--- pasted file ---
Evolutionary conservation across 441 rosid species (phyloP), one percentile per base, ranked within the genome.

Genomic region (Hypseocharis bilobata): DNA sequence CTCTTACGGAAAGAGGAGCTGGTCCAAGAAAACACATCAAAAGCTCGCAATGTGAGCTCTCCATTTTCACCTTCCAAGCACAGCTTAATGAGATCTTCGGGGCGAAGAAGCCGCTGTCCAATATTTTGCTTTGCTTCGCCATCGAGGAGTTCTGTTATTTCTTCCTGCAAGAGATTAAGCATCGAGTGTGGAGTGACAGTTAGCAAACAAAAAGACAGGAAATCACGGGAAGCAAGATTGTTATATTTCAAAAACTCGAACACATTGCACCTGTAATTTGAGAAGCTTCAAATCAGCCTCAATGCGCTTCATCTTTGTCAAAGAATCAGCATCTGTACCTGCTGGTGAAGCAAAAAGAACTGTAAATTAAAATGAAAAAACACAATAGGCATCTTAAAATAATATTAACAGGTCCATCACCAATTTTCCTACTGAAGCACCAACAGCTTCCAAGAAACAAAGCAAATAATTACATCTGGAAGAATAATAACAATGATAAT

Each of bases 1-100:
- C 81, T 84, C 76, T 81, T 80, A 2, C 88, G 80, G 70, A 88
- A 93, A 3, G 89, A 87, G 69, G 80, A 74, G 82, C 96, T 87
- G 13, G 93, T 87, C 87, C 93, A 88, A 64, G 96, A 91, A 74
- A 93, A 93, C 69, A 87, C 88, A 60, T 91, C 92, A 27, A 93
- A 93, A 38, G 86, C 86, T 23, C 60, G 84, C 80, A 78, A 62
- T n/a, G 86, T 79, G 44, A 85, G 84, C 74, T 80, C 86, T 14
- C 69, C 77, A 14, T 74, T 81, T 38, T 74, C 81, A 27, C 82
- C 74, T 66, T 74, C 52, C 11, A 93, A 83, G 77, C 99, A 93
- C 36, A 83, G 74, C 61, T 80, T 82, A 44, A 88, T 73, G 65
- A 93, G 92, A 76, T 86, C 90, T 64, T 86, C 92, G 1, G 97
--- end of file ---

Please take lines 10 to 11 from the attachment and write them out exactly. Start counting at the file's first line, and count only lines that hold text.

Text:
- C 69, C 77, A 14, T 74, T 81, T 38, T 74, C 81, A 27, C 82
- C 74, T 66, T 74, C 52, C 11, A 93, A 83, G 77, C 99, A 93